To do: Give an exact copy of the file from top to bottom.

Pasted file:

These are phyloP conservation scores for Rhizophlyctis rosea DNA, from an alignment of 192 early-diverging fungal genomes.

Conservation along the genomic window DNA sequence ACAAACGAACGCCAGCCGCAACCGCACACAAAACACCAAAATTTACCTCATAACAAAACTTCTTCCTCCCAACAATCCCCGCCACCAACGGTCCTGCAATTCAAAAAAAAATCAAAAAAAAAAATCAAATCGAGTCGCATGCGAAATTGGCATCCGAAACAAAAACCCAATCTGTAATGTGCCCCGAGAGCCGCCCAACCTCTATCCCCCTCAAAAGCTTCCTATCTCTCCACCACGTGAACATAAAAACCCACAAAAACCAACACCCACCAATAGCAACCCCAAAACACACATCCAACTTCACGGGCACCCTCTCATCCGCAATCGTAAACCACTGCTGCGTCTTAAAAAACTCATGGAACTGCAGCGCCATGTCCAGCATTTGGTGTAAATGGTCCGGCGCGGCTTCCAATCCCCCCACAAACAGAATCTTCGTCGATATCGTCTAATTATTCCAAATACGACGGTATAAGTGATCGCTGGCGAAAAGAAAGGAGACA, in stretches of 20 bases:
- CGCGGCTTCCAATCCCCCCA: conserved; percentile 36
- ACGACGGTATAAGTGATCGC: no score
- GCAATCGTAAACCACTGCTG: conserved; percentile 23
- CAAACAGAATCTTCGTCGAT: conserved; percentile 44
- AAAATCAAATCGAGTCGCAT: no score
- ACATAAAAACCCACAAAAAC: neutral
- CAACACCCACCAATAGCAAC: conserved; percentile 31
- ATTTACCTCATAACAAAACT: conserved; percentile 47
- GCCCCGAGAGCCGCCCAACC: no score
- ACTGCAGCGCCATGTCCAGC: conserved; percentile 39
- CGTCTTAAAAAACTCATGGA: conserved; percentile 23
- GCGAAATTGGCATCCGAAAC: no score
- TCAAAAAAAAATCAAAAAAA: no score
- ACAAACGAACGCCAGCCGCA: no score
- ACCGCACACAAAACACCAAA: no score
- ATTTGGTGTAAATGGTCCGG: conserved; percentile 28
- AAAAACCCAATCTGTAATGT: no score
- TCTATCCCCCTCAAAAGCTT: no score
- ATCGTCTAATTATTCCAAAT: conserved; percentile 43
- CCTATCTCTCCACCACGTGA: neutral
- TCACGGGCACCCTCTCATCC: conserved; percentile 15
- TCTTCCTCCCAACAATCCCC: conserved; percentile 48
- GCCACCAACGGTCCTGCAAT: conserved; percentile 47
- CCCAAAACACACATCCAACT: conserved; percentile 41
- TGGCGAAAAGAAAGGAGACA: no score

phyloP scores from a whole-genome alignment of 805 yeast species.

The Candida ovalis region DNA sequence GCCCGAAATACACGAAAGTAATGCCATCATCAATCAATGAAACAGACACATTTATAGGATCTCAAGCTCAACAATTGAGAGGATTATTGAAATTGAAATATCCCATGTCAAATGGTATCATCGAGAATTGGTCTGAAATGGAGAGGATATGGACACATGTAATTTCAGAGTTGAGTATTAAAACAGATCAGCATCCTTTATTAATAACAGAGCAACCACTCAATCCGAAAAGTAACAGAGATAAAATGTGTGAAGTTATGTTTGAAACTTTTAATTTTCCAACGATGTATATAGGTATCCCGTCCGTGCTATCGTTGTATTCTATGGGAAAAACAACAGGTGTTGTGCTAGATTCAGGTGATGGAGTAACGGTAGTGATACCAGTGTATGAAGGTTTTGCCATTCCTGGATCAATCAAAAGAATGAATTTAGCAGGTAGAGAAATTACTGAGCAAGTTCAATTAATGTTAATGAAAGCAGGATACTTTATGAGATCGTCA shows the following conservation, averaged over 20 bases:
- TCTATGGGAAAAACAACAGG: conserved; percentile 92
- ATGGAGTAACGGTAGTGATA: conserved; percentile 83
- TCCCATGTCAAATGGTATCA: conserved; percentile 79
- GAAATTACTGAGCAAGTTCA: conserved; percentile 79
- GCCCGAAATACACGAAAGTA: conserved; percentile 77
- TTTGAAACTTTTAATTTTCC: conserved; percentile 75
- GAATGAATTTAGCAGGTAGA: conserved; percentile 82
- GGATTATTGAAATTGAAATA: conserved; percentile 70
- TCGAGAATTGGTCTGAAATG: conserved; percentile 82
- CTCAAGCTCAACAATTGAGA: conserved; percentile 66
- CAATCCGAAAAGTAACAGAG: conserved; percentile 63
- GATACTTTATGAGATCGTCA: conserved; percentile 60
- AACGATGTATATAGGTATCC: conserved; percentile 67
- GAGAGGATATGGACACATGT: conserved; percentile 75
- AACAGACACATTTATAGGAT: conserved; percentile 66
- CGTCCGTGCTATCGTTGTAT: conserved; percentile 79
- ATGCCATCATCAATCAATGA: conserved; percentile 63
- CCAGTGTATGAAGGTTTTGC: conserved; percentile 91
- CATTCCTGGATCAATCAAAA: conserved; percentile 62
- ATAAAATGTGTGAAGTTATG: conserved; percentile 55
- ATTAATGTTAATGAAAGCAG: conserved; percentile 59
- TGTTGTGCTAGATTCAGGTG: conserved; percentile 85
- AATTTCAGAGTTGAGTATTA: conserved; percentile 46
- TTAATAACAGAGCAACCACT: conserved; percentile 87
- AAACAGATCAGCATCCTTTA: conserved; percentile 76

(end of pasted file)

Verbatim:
These are phyloP conservation scores for Rhizophlyctis rosea DNA, from an alignment of 192 early-diverging fungal genomes.

Conservation along the genomic window DNA sequence ACAAACGAACGCCAGCCGCAACCGCACACAAAACACCAAAATTTACCTCATAACAAAACTTCTTCCTCCCAACAATCCCCGCCACCAACGGTCCTGCAATTCAAAAAAAAATCAAAAAAAAAAATCAAATCGAGTCGCATGCGAAATTGGCATCCGAAACAAAAACCCAATCTGTAATGTGCCCCGAGAGCCGCCCAACCTCTATCCCCCTCAAAAGCTTCCTATCTCTCCACCACGTGAACATAAAAACCCACAAAAACCAACACCCACCAATAGCAACCCCAAAACACACATCCAACTTCACGGGCACCCTCTCATCCGCAATCGTAAACCACTGCTGCGTCTTAAAAAACTCATGGAACTGCAGCGCCATGTCCAGCATTTGGTGTAAATGGTCCGGCGCGGCTTCCAATCCCCCCACAAACAGAATCTTCGTCGATATCGTCTAATTATTCCAAATACGACGGTATAAGTGATCGCTGGCGAAAAGAAAGGAGACA, in stretches of 20 bases:
- CGCGGCTTCCAATCCCCCCA: conserved; percentile 36
- ACGACGGTATAAGTGATCGC: no score
- GCAATCGTAAACCACTGCTG: conserved; percentile 23
- CAAACAGAATCTTCGTCGAT: conserved; percentile 44
- AAAATCAAATCGAGTCGCAT: no score
- ACATAAAAACCCACAAAAAC: neutral
- CAACACCCACCAATAGCAAC: conserved; percentile 31
- ATTTACCTCATAACAAAACT: conserved; percentile 47
- GCCCCGAGAGCCGCCCAACC: no score
- ACTGCAGCGCCATGTCCAGC: conserved; percentile 39
- CGTCTTAAAAAACTCATGGA: conserved; percentile 23
- GCGAAATTGGCATCCGAAAC: no score
- TCAAAAAAAAATCAAAAAAA: no score
- ACAAACGAACGCCAGCCGCA: no score
- ACCGCACACAAAACACCAAA: no score
- ATTTGGTGTAAATGGTCCGG: conserved; percentile 28
- AAAAACCCAATCTGTAATGT: no score
- TCTATCCCCCTCAAAAGCTT: no score
- ATCGTCTAATTATTCCAAAT: conserved; percentile 43
- CCTATCTCTCCACCACGTGA: neutral
- TCACGGGCACCCTCTCATCC: conserved; percentile 15
- TCTTCCTCCCAACAATCCCC: conserved; percentile 48
- GCCACCAACGGTCCTGCAAT: conserved; percentile 47
- CCCAAAACACACATCCAACT: conserved; percentile 41
- TGGCGAAAAGAAAGGAGACA: no score

phyloP scores from a whole-genome alignment of 805 yeast species.

The Candida ovalis region DNA sequence GCCCGAAATACACGAAAGTAATGCCATCATCAATCAATGAAACAGACACATTTATAGGATCTCAAGCTCAACAATTGAGAGGATTATTGAAATTGAAATATCCCATGTCAAATGGTATCATCGAGAATTGGTCTGAAATGGAGAGGATATGGACACATGTAATTTCAGAGTTGAGTATTAAAACAGATCAGCATCCTTTATTAATAACAGAGCAACCACTCAATCCGAAAAGTAACAGAGATAAAATGTGTGAAGTTATGTTTGAAACTTTTAATTTTCCAACGATGTATATAGGTATCCCGTCCGTGCTATCGTTGTATTCTATGGGAAAAACAACAGGTGTTGTGCTAGATTCAGGTGATGGAGTAACGGTAGTGATACCAGTGTATGAAGGTTTTGCCATTCCTGGATCAATCAAAAGAATGAATTTAGCAGGTAGAGAAATTACTGAGCAAGTTCAATTAATGTTAATGAAAGCAGGATACTTTATGAGATCGTCA shows the following conservation, averaged over 20 bases:
- TCTATGGGAAAAACAACAGG: conserved; percentile 92
- ATGGAGTAACGGTAGTGATA: conserved; percentile 83
- TCCCATGTCAAATGGTATCA: conserved; percentile 79
- GAAATTACTGAGCAAGTTCA: conserved; percentile 79
- GCCCGAAATACACGAAAGTA: conserved; percentile 77
- TTTGAAACTTTTAATTTTCC: conserved; percentile 75
- GAATGAATTTAGCAGGTAGA: conserved; percentile 82
- GGATTATTGAAATTGAAATA: conserved; percentile 70
- TCGAGAATTGGTCTGAAATG: conserved; percentile 82
- CTCAAGCTCAACAATTGAGA: conserved; percentile 66
- CAATCCGAAAAGTAACAGAG: conserved; percentile 63
- GATACTTTATGAGATCGTCA: conserved; percentile 60
- AACGATGTATATAGGTATCC: conserved; percentile 67
- GAGAGGATATGGACACATGT: conserved; percentile 75
- AACAGACACATTTATAGGAT: conserved; percentile 66
- CGTCCGTGCTATCGTTGTAT: conserved; percentile 79
- ATGCCATCATCAATCAATGA: conserved; percentile 63
- CCAGTGTATGAAGGTTTTGC: conserved; percentile 91
- CATTCCTGGATCAATCAAAA: conserved; percentile 62
- ATAAAATGTGTGAAGTTATG: conserved; percentile 55
- ATTAATGTTAATGAAAGCAG: conserved; percentile 59
- TGTTGTGCTAGATTCAGGTG: conserved; percentile 85
- AATTTCAGAGTTGAGTATTA: conserved; percentile 46
- TTAATAACAGAGCAACCACT: conserved; percentile 87
- AAACAGATCAGCATCCTTTA: conserved; percentile 76